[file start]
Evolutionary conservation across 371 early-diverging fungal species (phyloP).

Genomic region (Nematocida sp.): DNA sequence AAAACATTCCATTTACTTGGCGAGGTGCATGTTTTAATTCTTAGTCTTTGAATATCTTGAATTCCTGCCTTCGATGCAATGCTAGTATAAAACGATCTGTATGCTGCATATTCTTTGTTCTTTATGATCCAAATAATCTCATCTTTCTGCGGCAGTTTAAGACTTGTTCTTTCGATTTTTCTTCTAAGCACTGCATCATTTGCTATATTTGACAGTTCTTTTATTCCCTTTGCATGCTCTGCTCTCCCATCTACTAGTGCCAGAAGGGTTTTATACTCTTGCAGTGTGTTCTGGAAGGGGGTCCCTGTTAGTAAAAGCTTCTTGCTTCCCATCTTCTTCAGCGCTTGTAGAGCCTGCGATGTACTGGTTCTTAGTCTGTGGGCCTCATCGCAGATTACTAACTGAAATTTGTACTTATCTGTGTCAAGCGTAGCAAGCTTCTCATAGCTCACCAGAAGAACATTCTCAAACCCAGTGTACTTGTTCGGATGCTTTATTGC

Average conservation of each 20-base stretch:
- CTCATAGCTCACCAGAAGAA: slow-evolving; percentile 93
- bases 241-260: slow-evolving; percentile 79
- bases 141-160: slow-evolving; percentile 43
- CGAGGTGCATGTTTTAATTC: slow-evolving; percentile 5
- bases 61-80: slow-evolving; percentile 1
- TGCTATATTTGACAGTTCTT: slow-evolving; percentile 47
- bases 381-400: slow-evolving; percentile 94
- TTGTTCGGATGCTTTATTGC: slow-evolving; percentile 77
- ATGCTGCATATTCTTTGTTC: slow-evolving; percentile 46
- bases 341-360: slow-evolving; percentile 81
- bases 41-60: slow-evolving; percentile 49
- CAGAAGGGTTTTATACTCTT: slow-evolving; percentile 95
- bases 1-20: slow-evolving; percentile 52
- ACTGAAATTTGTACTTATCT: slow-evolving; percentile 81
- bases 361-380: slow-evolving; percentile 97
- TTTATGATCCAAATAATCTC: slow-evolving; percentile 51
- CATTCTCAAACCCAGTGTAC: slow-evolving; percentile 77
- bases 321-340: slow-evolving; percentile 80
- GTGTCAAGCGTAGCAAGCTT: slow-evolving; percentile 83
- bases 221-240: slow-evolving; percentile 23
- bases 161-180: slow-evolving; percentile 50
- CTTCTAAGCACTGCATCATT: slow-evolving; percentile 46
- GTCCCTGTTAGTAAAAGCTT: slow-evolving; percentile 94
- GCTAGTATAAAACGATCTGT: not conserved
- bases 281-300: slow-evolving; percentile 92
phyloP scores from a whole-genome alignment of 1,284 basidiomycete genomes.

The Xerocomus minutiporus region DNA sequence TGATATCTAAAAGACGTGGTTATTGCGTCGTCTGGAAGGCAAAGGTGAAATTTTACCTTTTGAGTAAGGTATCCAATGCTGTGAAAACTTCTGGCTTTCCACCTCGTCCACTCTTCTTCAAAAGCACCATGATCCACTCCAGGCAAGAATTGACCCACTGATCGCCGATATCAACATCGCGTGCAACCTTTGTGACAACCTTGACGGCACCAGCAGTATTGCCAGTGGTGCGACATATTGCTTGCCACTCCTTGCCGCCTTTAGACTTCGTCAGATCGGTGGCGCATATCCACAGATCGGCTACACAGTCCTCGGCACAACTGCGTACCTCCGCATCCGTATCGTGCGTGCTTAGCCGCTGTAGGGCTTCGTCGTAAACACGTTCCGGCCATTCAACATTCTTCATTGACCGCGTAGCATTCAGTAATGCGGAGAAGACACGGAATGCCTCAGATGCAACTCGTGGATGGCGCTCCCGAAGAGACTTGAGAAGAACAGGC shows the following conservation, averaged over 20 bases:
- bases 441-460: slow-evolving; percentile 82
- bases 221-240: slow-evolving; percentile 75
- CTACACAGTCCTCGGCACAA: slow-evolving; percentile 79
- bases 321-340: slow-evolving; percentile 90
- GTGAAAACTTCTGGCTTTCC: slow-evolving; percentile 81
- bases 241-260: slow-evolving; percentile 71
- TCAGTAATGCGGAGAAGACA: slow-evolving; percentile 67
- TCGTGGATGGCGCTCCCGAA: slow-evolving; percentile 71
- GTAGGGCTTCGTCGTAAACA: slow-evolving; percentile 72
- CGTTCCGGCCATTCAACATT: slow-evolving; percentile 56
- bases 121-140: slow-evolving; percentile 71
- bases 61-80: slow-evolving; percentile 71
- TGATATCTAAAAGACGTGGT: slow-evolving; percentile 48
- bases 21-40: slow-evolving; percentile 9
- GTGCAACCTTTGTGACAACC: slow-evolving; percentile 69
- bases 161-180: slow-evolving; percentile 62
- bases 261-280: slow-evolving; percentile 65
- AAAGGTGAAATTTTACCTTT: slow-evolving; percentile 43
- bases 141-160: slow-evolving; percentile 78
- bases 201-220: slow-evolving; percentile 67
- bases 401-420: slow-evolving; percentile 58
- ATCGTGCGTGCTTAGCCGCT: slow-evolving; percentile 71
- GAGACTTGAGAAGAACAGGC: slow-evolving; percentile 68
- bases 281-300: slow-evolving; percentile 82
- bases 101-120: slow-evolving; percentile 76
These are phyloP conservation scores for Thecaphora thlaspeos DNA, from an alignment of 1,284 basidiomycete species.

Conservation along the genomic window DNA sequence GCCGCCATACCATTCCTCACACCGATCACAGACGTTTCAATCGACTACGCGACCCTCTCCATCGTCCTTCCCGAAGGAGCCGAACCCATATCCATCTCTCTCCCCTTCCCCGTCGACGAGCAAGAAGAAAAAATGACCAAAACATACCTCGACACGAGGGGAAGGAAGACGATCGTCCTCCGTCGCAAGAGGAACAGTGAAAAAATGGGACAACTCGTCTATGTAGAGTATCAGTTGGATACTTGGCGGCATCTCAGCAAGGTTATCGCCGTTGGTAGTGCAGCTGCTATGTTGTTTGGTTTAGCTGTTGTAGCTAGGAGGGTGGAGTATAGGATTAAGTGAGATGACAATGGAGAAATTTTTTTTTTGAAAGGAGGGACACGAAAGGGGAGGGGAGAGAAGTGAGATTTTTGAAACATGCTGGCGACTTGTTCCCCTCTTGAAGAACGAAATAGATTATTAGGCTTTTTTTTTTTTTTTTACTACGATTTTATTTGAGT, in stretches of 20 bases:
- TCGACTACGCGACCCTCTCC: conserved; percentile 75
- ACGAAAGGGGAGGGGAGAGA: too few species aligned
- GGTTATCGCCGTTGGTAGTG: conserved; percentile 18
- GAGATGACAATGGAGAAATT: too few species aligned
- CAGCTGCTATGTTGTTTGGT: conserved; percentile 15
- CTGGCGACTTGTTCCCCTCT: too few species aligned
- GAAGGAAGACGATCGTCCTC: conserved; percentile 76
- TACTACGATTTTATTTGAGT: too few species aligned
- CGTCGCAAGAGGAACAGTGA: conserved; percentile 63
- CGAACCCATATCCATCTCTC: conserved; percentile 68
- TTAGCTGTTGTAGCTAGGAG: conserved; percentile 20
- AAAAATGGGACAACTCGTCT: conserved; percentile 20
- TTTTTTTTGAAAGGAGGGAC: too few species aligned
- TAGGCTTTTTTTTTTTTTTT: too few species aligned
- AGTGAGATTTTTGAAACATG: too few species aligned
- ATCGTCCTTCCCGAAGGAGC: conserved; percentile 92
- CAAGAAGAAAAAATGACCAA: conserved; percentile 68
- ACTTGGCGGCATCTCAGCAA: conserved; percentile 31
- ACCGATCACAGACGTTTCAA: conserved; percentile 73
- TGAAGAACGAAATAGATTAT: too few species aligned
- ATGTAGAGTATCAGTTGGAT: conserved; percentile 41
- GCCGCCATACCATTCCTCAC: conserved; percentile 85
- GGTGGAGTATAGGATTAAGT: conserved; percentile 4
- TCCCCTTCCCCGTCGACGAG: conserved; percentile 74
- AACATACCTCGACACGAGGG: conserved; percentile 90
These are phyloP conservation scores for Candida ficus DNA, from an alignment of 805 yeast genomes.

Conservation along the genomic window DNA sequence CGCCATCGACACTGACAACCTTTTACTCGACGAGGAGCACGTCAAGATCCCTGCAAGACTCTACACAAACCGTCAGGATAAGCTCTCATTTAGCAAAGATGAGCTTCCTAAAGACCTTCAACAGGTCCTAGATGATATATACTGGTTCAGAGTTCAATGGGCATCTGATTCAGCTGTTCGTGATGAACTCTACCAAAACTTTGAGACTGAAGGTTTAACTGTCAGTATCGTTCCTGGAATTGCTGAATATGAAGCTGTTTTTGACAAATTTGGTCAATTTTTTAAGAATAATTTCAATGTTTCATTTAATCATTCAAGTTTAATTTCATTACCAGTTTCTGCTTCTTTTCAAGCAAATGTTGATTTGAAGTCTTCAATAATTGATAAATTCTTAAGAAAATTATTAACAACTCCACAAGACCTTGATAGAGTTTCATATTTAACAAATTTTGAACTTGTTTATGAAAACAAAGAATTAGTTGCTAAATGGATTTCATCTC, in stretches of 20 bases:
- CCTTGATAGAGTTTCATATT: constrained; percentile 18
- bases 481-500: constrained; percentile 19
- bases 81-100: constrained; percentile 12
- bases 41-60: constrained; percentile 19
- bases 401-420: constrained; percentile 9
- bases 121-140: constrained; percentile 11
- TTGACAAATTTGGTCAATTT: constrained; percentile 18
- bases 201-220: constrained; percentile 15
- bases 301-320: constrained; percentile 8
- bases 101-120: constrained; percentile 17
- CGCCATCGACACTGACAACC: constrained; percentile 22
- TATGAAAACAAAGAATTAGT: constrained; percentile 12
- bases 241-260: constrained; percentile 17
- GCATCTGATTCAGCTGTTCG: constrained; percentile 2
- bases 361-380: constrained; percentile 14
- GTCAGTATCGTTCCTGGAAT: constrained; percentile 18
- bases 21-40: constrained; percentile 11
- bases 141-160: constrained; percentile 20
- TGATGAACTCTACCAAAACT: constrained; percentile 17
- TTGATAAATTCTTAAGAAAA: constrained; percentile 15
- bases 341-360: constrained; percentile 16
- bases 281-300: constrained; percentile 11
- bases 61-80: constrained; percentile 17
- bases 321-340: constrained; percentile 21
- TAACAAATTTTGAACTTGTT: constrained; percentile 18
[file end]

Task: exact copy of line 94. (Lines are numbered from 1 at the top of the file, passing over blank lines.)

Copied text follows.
- bases 101-120: constrained; percentile 17